I don't think this essay quite addresses the point where you depart from the skeptics. Most of us have no problem seeing the Bible as mythology. I know that I've expressed skepticism in the past about whether the authors knew they weren't always telling history, but I think it's obvious that Genesis especially, with the Creation stories, Noah's Ark, Babel, etc., is mythological in nature and probably always was.

When I criticize the Bible on this blog, I'm generally doing so with an Orthodox Jewish audience in mind. They (mostly) believe that the Torah was literally dictated by God to Moses. Many believe that Genesis 1 is not exactly true, but even then they will attempt to reconcile the Genesis story with reality using arguments like the yom-means-era-rather-than-day one.

That Genesis 1 (seen as history) contradicts itself and reality is irrelevant to you, but it's a serious threat to many, and probably most, Orthodox Jews. That Noah's ark is obviously mythological in nature and even later events like the Exodus may not have even happened (and certainly didn't happen as described) is simply devastating to Orthodox Judaism.

Finally, I've read Armstong's book and I think she had some interesting points about modernity and the rise of fundamentalism. However, I'm sure my Orthodox readers will be quick to point out that the Sages were interpreting the Bible more-or-less literally way before the modern era began.

B. Spinoza said...

I'm not sure he's correct about the ancients not taking their origin myths literally. I recently saw a documentary about how DNA shows that all people migrated originally from Africa. When the scientists showed their findings to the aborigines, they denied it based on their legends which said that they came from the ground in Austalia. It sure sounds to me like they took it literally.

But in the end does it really matter how the ancients understood their myths? hat really matters is how we should view it. Are they still meaningful to us or not? That's the question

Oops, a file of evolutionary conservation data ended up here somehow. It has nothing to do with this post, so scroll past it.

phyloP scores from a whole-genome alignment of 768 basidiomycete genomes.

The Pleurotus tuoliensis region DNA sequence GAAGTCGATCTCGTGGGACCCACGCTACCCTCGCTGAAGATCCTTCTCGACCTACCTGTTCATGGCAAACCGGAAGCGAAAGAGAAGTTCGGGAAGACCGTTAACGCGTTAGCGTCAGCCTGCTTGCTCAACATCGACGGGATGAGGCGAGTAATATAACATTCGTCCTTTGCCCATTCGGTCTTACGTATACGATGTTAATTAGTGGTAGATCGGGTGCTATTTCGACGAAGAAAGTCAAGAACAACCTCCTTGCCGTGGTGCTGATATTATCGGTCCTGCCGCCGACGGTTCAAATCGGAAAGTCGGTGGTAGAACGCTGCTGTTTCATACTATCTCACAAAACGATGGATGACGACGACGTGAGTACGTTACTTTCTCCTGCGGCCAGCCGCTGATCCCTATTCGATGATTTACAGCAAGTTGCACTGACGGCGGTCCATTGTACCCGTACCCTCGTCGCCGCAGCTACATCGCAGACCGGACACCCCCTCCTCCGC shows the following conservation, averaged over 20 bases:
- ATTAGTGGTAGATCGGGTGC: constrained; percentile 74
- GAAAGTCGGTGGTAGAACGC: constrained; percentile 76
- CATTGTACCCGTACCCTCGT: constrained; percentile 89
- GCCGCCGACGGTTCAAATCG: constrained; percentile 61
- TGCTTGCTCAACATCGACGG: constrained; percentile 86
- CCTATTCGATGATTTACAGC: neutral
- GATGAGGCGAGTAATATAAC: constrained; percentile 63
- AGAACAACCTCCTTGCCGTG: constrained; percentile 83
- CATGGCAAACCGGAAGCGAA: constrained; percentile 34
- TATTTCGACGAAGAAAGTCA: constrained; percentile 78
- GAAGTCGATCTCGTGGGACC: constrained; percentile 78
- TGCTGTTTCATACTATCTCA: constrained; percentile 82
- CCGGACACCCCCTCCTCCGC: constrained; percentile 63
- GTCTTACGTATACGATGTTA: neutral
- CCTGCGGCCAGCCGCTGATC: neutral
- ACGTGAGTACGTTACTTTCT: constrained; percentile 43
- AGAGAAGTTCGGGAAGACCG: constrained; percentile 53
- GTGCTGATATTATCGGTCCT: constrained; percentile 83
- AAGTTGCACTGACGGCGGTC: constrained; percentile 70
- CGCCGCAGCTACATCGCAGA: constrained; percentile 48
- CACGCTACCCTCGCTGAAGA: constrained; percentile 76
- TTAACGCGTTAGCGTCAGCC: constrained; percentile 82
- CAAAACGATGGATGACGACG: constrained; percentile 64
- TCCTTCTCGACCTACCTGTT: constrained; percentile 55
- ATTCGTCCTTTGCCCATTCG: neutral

Stephen (aka Q) said...

• JA:
I don't think this essay quite addresses the point where you depart from the skeptics. Most of us have no problem seeing the Bible as mythology.

I think I diverge from the sceptics in retaining the possibility that there may be a kernel of history in the texts, albeit passed down to us in a highly stylized form. More importantly, we obviously disagree on whether the worldview itself is worth believing in.

You and I have always agreed to a considerable extent in our overall values and mores (e.g., I'm just as liberal about same sex relationships as you are). Insofar as your objection is to fundamentalism, and not faith in general, we're on the same page.

Thanks for your willingness to host this post!

• b. Spinoza:
I'm not sure he's correct about the ancients not taking their origin myths literally.

The same objection has already come up elsewhere. I can see this is going to be a recurrent objection, so I'll repeat what I said there.

Whether Indians understood their origin stories literally, pre European contact, may be hard to nail down. I've always conceded that popular religion tends to be pretty naive (gullible, superstitious, whatever unflattering term you want to supply). I'm not convinced, however, that there was anything equivalent to the doctrine of inspiration, with word-for-word equivalence.

Turning our attention back to the Hebrew scriptures —
The ten commandments, carved in stone, would constitute an explicit exception to the general rule. Here (and only here?) there is a direct word-for-word correspondence, thus conferring a higher degree of authority on this small part of the Bible.

Bottom line, contemporary fundamentalism is born of fear — that's Armstrong's argument. Modernity constitutes a threat that causes people to circle the wagons in this hyper-conservative way. I am persuaded that such hyper-conservatism didn't exist pre modernity.

Jamie said...

Stephen: Very interesting post. I never would have thought of comparing Israelites, Indians, and fundamentalists.

I have no doubt that ancient Israelites read the Bible, and specifically Genesis 1-11, quite different than modern fundamentalists. I have no difficulty believing that the Israelites' understanding of their origin stories was similar to how Native Americans understand their own stories.

The problem I see, however, is that for the ancient Israelites and for the Native Americans, there would have been only one category of origin stories: what you call myths. Now modernism has presented us with two: "myths" vs. "reality" (science). According to the modernist mindset, the myths might contain truth, but science is considered to be more real and true to fact than those myths.

For this reason, I'm not sure we have the option today of continuing to read the texts as the Israelites did (or as the Indians read theirs). I mean, back then, they wouldn't (I suppose) have had to distinguish between "truth" and "fact." There weren't two categories; just one, so the distinction would have been nonsensical. But now we do have two categories, and we can't ignore that fact.

You appear to want to let the myths guide our conception of "truth" (in a qualitative, moral sense) while science guides our conception of "fact" (in a quantitative sense, referring to hard data).